Samantha Pious

Twice-told Tale

Remind me, Mom, when I forget again.
Tell me about the honeymoon in France
(drawing a veil over the balcony scene)
and how excited you were when the tiny blue stripe
appeared like magic from a fairy tale.
How Dad was terrified, and tried to hide it.
Tell me about the baby clothes you bought
in Paris. Tell me all about the blood
and, afterward, the great big glass of wine
you poured, and drank, because the nurse had said
you might as well not bother coming in.
How, two months on, you thought it was the flu.
Your GP called your OB/GYN
and reamed her out! There was (in fact) a fetus.
Five months later, I was born too small,
and jaundiced—hyperbilirubinemic.
The doctors guessed I must have had a twin
whose early exit damaged the placenta
but left me living, more or less unscathed.
I'm not upset about the twin itself
—was I my sibling's keeper even then?—
but that it had to go and wreck our caul
depriving me of nutrients and warmth
and possibly of brain cells is appalling.
I guess I should be glad to be alive.
And now we know why high anxiety
was always with me—even in the womb!
My memories are, as a rule, precise
but this one I've entirely erased.
Say, have you really told me this before?!
Remind me, Mom, when I forget again…

Scholar Ship

At twilight, making our way along the marina
for the hundredth time this winter,
I understand why Penn's Landing

is the only part of Philadelphia you love.
Across the Delaware River, under a gray sky,
a gray battleship—the de-commissioned U.S.S. New Jersey—

is moored in gray waters so still
you can see each cord of rigging clearly reflected
in slow, glossy ripples below the portside bow.

Sleek, sturdy, bristling with guns—
she is all that you are shaping yourself to be.
Not literally, of course. But I think you see

the life of the mind as a kind of maritime combat,
one in which arguments
are marshalled like squadrons, and faulty craft

can be properly dispatched
with a well-placed depth charge to the hull.
I gather you have rarely met your match.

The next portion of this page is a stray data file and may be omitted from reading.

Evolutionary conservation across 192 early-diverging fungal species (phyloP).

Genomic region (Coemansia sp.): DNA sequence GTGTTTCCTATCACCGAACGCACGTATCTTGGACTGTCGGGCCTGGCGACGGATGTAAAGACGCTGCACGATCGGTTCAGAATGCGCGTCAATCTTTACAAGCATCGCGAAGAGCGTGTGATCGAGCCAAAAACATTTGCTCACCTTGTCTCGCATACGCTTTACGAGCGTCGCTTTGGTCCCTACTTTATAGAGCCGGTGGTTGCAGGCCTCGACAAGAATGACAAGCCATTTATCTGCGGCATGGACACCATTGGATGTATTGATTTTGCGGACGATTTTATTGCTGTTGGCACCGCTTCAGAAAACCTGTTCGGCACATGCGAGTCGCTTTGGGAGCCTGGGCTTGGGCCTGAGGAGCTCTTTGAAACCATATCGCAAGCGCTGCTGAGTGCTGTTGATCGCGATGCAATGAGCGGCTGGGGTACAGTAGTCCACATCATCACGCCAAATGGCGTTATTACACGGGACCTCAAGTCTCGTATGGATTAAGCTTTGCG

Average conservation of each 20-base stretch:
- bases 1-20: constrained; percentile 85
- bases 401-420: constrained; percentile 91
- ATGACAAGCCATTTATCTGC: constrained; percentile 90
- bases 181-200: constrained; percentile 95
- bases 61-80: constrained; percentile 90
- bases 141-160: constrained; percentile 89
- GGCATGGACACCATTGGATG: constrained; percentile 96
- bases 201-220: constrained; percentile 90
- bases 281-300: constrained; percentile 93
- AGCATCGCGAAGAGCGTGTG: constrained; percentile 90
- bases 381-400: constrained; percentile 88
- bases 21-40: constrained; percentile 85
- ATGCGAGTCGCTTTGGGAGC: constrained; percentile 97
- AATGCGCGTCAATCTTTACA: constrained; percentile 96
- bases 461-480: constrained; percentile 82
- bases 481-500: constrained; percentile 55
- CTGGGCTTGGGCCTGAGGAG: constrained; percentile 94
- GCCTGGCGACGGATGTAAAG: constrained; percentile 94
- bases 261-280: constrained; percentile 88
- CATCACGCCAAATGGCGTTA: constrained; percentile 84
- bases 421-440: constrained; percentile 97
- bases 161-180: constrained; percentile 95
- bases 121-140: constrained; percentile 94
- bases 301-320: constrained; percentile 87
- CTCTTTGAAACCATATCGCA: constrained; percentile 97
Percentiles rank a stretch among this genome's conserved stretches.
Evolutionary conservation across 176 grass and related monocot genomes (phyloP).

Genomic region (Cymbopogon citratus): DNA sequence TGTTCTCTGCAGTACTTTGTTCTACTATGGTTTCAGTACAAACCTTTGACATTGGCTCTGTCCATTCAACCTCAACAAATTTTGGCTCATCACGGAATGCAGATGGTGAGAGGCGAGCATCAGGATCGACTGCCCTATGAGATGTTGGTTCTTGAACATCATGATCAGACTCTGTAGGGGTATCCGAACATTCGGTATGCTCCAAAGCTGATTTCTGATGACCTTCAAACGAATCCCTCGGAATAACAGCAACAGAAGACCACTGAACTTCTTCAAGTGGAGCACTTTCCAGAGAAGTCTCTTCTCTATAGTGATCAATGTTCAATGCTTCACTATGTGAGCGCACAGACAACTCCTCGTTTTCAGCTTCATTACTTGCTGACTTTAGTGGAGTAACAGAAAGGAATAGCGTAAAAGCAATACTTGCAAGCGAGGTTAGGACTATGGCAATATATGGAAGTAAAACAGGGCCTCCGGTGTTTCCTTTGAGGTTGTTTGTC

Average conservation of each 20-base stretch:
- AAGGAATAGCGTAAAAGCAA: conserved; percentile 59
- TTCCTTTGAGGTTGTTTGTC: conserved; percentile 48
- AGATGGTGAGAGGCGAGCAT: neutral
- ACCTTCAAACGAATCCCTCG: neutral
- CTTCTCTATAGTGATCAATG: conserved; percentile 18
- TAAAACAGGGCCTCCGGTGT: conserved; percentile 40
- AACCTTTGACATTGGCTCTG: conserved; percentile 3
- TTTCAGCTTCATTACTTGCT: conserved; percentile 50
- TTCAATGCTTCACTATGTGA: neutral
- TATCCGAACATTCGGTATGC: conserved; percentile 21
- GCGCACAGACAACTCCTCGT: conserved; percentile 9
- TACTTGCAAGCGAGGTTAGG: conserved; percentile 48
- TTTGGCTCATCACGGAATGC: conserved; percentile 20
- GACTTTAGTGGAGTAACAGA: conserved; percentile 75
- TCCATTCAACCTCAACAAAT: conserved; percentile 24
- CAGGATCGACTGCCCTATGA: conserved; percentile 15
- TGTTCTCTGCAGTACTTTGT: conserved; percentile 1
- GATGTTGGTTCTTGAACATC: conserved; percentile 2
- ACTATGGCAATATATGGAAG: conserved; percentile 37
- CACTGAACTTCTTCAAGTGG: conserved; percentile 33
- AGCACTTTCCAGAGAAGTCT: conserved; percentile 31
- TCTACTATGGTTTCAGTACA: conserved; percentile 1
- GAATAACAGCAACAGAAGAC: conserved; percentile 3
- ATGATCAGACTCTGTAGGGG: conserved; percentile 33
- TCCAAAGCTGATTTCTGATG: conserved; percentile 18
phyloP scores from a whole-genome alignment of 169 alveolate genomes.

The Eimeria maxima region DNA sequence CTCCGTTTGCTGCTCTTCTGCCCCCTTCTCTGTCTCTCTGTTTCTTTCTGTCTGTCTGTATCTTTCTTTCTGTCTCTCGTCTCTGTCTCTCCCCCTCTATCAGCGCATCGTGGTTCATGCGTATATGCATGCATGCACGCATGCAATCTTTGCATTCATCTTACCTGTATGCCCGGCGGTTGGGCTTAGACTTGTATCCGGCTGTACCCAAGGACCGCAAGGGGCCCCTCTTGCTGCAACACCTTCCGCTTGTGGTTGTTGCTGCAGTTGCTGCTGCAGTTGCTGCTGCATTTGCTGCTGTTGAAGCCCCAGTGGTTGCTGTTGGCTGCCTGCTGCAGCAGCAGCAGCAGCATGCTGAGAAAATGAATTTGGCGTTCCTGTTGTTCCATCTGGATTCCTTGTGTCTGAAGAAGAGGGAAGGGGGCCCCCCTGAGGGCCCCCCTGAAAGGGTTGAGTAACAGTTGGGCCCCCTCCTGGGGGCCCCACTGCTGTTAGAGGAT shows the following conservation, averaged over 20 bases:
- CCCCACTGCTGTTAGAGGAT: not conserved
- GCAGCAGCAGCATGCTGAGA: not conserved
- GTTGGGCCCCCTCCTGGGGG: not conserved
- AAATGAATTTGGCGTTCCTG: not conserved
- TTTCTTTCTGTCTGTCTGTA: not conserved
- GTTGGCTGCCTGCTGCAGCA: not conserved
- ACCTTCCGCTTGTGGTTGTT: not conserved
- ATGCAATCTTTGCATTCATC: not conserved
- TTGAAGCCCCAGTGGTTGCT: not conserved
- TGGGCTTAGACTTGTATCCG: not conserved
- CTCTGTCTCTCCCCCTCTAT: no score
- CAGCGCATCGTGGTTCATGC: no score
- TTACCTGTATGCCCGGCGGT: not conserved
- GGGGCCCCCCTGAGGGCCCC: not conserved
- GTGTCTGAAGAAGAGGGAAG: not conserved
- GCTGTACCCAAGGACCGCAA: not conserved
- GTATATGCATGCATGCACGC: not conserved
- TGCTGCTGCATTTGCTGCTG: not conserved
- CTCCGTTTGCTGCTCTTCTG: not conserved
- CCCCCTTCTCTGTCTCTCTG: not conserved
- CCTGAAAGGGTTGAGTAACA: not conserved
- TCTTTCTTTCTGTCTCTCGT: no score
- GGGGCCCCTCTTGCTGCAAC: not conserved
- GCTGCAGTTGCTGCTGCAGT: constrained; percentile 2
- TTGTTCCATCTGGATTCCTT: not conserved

But tell me, if you had your choice of fate
—the U.S.S. New Jersey, one of eight
surviving dreadnoughts after World War II,

is rusting, mothballed, a museum piece;
and pixels have supplanted microfiche
as wave subsides to wave—tell me, would you

yield up the field? Accept retirement?
Or go on fighting till your strength is spent
and, in the thick of it, be taken down?


Samantha Pious is the translator of A Crown of Violets: Selected Poems of Renée Vivien (Headmistress Press, 2017). She holds a PhD in Comparative Literature from the University of Pennsylvania, and is currently working as acquisitions editor for Indolent Books. Some of her poems and translations have appeared in Adrienne, The Berkeley Poetry Review, Lunch Ticket, and other publications.


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The most recent addition to The Mezzo Cammin Women Poets Timeline is Aemilia Lanyer by Maryann Corbett.

Kathleen McClung was the recipient of the 2019 Mezzo Cammin Scholarship to the Poetry by the Sea conference.

Rounded in deep compassion for the human experience across borders, Mizrachi explores both the spiritual and physical dimensions of being human, and in particular, female. Often times, the female figure in various mythical iterations intersects with earthbound feminine forms as a means to communicate and transmit social consciousness. Mizrachi’s intentions include the empowerment of self and others through artistic expression, as well as advocacy for women, youth, and the environment. Family, community, and tribe are also recurring themes and are approached as active spaces of shared engagement. In recent years, Mizrachi’s studio practice has developed into a testing ground for explorations in assemblage, sculpture, and installation that has transformed both her painting practice and decades of work as a muralist. Moving beyond paint, her small scale pieces have become sculptural drawings and her murals have become outdoor wall installations. Both styles of work have taken on new life as three dimensional geometric forms.

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